Marking Black History Month as a Beloved Community
Being part of a beloved community at Rutgers means getting to know, understand and respect each other. For Black History Month, we asked faculty, staff and students to share their personal stories and tell us how where they came from influenced who they are and what they do.
Dean, Mason Gross School of the Arts
Distinguished Professor of Music
Growing up in California during the 1980s, I gained a strong sense of the opportunities pursued – and lost – by my grandparents who had moved there in search of a better life. My grandmother, who helped raise me, often told the defining story of how my grandfather had arrived from Tennessee with the promise of a teaching job at a local college but was denied that opportunity because of his race and eventually became a mail carrier. She herself had been a teacher at a small, all-Black school in Texas but wound up a caretaker for a wealthy white family after my grandfather’s death left her the sole breadwinner for five children.
Perhaps because life circumstances had conspired to prevent both of my parents from finishing college, they always emphasized the importance of education for me and my siblings. We lived modestly in rented homes and moved frequently, one time after only a month because of a racist landlord. Yet finding good public schools was always a priority. I attended predominantly white schools, and the divide along race, education, and opportunity between those neighborhoods where I lived and the Black neighborhoods where we went to church and visited family was painfully evident. At school, racism wasn’t typically overt, but issues of race and identity seethed just beneath the surface, and I recall often being made to feel different.
A similar dynamic played out at my suburban Denver high school, where I was sometimes ridiculed by other Black students for my love of classical music and for “acting too white.” The perceived conflict between my identity and my interests was itself alienating and led me to think often about minority representation – or the lack thereof – in classical music and in higher education. I recognized the same patterns of inequity tied to lack of opportunity and resources that I saw growing up, and that perspective has shaped my commitment to mentoring young musicians of color and increasing access to the arts, especially among underserved communities.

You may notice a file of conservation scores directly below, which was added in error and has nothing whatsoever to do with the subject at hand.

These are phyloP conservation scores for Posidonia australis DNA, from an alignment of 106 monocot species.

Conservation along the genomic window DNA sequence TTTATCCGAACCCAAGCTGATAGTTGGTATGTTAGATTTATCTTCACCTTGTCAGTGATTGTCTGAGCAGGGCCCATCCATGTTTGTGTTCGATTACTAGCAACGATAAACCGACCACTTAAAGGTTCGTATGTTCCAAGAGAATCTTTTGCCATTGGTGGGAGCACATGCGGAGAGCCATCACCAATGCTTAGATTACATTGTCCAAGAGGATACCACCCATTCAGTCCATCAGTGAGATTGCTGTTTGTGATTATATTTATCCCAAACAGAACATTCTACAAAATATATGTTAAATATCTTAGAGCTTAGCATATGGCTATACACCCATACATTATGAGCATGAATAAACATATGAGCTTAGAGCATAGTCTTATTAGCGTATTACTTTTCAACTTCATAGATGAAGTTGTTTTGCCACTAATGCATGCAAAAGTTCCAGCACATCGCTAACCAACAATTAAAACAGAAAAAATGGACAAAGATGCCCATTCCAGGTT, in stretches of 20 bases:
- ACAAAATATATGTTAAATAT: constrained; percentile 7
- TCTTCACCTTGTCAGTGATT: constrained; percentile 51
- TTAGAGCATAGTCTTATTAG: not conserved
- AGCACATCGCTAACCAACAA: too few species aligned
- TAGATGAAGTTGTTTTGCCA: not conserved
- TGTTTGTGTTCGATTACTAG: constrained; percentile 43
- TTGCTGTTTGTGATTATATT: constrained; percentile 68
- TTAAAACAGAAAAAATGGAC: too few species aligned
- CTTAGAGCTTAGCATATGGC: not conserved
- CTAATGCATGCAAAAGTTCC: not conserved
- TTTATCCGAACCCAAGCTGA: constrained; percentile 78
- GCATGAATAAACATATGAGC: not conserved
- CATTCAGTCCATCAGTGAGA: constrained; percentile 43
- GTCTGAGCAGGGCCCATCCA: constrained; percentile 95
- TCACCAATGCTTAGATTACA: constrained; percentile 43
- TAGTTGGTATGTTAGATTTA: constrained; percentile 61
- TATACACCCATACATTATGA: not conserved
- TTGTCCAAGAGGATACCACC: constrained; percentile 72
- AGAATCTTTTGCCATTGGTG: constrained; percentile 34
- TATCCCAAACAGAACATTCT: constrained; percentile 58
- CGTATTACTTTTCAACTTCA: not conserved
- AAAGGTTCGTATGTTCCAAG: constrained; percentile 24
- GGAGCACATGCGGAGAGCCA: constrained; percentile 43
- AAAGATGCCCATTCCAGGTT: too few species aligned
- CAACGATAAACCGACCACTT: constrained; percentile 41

Vice Chancellor of Student Academic Success
I am very fortunate that I can trace my maternal lineage to the 1840s. My mother's family remained in Washington County, Ga., where they were enslaved, which provides a wealth of information from oral histories, church records, and burial records that have existed for generations. As a child, I was deeply impacted by this history, having the opportunity to visit the plantation where my ancestors were held and worked, attend the church where my family worshiped for over 150 years, and see the family Bible with handwritten records dating back to 1911. I explored various aspects of my history when I visited my grandparents' farm in rural Warthen, Ga., developing a strong sense of self on land that my family tended to for over 100 years.